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Felipe VI: renewal in a stormy decade

June 16, 2024

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Assumption of the Church |

Teacher of Constitutional Law

The ten years of Felipe VI's reign (2014-2024) will go down in history as a period of renewal in a context of prolonged crisis. The renewal of the institution began from the first speech of the King who, at the proclamation, spoke of a renewed monarchy. The reforms have fixed the code of conduct of the staff in the service of the King's Household, the rules on gifts to the Royal Family, the supervision of the economic activity before the Court of Auditors, the structure of the Royal Household and transparency, among other aspects. It has been a succession of provisions and decisions that have turned the institution around to adapt it to the 21st century. It has also sought to renew and bring the public image of the Royal Family closer.

But this decade has not been without its challenges and interlinked crises. Today they are the war conflicts in Europe and the Middle East and the very serious constitutional crisis in Spain, which has no precedent of such a marked and prolonged deterioration since the Constitution was approved. Felipe VI's last Christmas message warned of a critical outlook. It is convenient to rescue the speech and link it with that of the proclamation, as they contain the keys of the decade. In between we have gone through successive crises: the energy crisis derived from the war in Europe, the COVID pandemic and all its humanitarian, political, economic and social consequences, the independence process in Catalonia, which does not seem to be going to be closed with the controversial amnesty law. It is indisputable that its decisive speech of 3-O of 2017 put the brakes on the process and was the prelude to the application of art. 155 of the Constitution. With this, Corona was placed even more in the target of the independence movement, but not only. The 15-M movement and its political heirs had already stirred up a new republicanism in the last period of the reign of Juan Carlos I, favored by the effects of the family crises and the corruption scandals of the Noos case or the accusations that compromised the King Emeritus. The end of bipartisanship gave way to a parliamentary fragmentation and polarization that since 2015 hindered the training of Government, with long periods in office and successive calls for electoral processes. The role of the King in the proposal of candidate to the investiture became a lengthy and tortuous process, although well resolved by the Head of State, who was the factor of stability and neutrality.

It is well known that the monarchy is always highly sensitive to crises and at the same time a determining factor in their solution, but in its own way, acting within its margins as an integrating power and sticking to that role, without being able to ask of it what does not correspond to it constitutionally. Thus, it is striking that some voices have questioned the signature to the amnesty law -it must be remembered that its sanction and promulgation are a constitutional obligation-, as well as doubts as to the interpretation of its role in the proposal of the candidate to the Presidency of the Government and the computation of terms of art. 99 CE, or the scope of its function of speech. For those who do not want the unity of Spain, it will be an element to beat, but for others the risk is not knowing how far it can go. Here we can see a lack of culture regarding the institution.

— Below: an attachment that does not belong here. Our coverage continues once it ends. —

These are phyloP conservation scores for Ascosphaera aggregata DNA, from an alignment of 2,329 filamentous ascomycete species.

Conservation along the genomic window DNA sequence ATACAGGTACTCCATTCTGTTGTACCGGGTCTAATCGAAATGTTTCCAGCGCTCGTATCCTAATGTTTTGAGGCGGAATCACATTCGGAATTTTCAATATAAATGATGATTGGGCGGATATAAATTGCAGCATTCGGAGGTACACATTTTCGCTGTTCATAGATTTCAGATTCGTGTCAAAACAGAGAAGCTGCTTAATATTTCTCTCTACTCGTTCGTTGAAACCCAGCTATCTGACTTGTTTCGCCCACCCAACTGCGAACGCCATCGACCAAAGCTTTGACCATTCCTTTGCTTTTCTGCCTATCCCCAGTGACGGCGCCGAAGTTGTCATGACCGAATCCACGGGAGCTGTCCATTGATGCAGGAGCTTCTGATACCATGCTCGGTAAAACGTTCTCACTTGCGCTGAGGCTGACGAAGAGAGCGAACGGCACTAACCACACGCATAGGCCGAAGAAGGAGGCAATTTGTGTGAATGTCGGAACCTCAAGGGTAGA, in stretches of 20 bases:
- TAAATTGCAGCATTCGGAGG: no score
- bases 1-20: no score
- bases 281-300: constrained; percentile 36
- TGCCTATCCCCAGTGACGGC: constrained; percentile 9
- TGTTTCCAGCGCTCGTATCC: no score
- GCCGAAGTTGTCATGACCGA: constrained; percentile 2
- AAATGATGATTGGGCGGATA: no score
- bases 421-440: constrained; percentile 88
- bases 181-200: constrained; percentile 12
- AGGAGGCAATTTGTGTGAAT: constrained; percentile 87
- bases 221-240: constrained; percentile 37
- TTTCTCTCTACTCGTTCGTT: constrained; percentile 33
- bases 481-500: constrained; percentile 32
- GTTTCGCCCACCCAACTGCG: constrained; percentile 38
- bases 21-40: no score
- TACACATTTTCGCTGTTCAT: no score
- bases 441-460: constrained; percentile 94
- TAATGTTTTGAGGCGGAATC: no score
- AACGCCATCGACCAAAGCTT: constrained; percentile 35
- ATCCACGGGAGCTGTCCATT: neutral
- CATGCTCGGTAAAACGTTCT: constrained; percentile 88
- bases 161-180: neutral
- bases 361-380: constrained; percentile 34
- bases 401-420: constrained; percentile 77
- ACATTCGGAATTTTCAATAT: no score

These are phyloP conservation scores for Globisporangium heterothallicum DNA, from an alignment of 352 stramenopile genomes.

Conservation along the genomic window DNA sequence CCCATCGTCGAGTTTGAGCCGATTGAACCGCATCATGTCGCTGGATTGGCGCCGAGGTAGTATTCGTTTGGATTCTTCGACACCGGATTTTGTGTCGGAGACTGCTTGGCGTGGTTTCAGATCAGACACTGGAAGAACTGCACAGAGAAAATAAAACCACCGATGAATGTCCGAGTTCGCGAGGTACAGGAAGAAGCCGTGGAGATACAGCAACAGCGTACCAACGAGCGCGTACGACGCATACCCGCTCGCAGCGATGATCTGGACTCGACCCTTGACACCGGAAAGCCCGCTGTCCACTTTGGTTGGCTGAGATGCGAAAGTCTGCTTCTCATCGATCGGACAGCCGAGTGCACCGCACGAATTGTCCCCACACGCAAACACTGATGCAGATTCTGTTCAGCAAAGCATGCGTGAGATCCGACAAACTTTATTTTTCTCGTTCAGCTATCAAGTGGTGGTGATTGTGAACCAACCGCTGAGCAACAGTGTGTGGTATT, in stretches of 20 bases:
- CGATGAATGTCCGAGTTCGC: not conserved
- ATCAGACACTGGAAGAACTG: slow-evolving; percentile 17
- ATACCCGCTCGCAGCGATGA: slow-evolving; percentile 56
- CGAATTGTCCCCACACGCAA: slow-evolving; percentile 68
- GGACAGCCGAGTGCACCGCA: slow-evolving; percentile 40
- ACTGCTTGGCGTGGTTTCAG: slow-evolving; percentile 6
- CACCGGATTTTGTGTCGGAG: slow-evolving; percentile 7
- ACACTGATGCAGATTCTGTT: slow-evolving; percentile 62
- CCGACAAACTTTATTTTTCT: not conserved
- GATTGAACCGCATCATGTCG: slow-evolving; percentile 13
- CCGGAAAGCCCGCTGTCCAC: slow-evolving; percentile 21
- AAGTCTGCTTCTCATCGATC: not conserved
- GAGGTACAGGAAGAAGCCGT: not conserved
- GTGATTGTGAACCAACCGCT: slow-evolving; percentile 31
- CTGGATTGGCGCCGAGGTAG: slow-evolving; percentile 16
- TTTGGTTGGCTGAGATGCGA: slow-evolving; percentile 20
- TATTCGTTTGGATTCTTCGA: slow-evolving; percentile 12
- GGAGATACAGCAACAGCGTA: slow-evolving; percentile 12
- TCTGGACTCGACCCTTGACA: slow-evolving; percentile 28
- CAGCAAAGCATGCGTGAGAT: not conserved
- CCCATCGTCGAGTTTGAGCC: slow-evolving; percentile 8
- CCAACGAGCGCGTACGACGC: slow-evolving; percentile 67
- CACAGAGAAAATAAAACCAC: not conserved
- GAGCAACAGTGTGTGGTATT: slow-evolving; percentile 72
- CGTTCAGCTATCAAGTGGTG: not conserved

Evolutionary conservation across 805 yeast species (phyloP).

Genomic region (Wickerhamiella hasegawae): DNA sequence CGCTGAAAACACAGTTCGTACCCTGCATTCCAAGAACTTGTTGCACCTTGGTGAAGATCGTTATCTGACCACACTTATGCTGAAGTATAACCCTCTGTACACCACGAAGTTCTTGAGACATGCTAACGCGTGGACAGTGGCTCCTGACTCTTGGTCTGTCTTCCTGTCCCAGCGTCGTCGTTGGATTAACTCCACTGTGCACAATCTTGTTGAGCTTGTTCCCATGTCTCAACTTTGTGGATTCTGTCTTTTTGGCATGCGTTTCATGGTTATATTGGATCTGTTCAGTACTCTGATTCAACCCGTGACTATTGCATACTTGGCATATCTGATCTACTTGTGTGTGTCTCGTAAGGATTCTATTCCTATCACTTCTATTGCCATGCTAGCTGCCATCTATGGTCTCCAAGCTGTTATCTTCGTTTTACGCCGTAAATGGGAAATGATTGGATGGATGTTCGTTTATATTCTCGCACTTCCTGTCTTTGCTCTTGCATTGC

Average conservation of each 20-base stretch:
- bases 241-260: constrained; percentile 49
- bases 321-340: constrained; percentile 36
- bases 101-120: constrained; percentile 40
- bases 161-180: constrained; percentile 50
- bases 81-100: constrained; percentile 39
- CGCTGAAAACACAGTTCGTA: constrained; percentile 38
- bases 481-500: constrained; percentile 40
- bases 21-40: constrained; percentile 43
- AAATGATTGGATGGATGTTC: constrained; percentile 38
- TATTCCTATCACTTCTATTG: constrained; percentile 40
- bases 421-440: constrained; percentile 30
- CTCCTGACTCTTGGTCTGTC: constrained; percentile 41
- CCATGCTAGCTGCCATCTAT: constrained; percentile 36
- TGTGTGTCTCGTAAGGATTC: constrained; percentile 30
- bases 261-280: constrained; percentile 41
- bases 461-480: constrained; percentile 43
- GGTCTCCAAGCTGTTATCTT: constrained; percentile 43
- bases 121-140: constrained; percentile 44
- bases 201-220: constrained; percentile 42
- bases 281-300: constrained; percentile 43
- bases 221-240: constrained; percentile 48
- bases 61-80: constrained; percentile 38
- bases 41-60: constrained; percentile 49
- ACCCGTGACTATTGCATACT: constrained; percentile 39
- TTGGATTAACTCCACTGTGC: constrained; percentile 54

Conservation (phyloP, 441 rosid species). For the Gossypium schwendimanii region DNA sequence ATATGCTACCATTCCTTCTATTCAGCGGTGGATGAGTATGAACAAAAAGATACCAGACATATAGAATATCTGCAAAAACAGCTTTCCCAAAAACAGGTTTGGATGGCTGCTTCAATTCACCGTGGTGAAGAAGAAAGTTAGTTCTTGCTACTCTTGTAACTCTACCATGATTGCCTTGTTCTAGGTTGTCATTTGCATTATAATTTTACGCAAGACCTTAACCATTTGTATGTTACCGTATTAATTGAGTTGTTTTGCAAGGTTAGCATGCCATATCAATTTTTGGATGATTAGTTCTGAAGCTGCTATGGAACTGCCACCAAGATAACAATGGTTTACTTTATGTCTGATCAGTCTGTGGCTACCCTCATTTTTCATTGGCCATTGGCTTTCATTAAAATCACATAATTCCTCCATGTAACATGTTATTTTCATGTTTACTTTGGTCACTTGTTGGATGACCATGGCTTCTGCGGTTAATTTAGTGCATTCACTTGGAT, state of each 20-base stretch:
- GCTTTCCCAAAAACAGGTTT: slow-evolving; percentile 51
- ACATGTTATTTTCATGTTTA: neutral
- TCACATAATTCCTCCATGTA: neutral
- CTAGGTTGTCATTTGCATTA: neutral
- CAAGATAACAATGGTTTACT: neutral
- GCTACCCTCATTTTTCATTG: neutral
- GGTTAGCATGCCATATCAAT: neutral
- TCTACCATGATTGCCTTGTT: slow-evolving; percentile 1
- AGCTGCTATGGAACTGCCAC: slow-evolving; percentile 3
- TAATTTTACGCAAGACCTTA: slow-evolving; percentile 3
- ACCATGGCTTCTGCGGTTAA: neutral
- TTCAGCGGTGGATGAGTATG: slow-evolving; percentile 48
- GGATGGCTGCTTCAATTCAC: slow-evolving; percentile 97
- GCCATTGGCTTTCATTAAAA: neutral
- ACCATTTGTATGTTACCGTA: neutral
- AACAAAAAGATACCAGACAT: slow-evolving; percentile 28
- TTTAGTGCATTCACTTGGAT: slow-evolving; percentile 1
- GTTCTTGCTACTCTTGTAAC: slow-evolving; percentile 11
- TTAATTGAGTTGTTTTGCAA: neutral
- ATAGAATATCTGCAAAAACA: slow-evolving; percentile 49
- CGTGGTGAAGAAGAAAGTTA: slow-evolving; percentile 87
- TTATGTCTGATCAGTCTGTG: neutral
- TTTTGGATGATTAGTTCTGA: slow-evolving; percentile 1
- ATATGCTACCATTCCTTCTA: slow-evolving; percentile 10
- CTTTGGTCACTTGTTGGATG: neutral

Finally, to the above, we must add that Felipe VI has had to manage a very serious crisis in the extended royal family itself. He entered with the shadow of the Noos case and the clouds that then unleashed the storm on the activity of King Juan Carlos. Felipe VI has reacted with sharp and painful measures for him of institutional distance and staff, withdrawal of titles to his sister and Withdrawal to the inheritance of his father in March 2020, closure of the economic allocation and management of the departure from Spain of Juan Carlos I, as well as his absence in the oath of the Constitution before the Courts of Princess Leonor when she comes of age. This part of the decade, in which his institutional duty and the Crown have taken precedence over his affections, will undoubtedly have been the King's greatest personal sacrifices.

The combination of all the factors has led to the discussion on a law for the Crown or on the reduction of the inviolability. But any reform must be made prudently, anticipating all the consequences; it requires an adequate context, a constitutional pact and loyalty to preserve the Crown as a valuable piece of tradition, a defender of constitutional democracy, a factor of stability and moderation and a sure value in international relations at a particularly complex time.

After this renewing and stormy decade, we must justly congratulate and recognize the role of Felipe VI and wish him all the best, so that these stormy times will give way to better times.